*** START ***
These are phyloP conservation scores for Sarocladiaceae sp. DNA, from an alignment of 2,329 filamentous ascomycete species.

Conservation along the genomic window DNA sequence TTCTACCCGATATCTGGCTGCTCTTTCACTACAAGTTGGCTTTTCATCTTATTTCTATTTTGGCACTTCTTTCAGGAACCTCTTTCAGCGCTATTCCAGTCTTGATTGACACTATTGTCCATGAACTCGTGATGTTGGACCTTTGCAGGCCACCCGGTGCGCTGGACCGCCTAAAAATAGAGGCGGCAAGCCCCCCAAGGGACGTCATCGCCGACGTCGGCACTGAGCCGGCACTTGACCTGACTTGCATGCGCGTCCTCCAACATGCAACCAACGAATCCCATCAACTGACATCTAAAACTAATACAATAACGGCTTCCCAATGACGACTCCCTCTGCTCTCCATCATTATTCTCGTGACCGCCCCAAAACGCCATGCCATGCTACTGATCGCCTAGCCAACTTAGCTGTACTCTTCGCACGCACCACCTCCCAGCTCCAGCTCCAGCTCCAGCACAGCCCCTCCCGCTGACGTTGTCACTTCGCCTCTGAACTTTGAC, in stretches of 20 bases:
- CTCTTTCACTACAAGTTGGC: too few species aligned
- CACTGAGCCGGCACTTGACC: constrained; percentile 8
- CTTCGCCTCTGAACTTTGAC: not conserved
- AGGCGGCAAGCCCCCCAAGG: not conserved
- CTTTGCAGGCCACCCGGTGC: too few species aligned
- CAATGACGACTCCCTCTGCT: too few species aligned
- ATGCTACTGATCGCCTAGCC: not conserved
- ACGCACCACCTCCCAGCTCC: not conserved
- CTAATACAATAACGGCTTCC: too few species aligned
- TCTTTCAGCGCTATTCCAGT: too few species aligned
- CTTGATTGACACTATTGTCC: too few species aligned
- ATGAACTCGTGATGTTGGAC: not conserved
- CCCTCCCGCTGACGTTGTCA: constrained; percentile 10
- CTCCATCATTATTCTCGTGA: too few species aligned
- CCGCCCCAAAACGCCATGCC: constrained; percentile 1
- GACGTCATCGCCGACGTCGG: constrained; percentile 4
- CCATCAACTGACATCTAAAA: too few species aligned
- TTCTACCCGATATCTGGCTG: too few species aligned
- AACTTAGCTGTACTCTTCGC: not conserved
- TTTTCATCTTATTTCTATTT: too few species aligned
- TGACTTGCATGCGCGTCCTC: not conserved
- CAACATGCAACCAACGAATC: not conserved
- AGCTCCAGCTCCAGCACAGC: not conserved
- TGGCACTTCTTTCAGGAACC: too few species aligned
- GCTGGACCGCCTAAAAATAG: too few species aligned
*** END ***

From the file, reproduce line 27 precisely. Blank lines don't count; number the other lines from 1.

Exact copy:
- GCTGGACCGCCTAAAAATAG: too few species aligned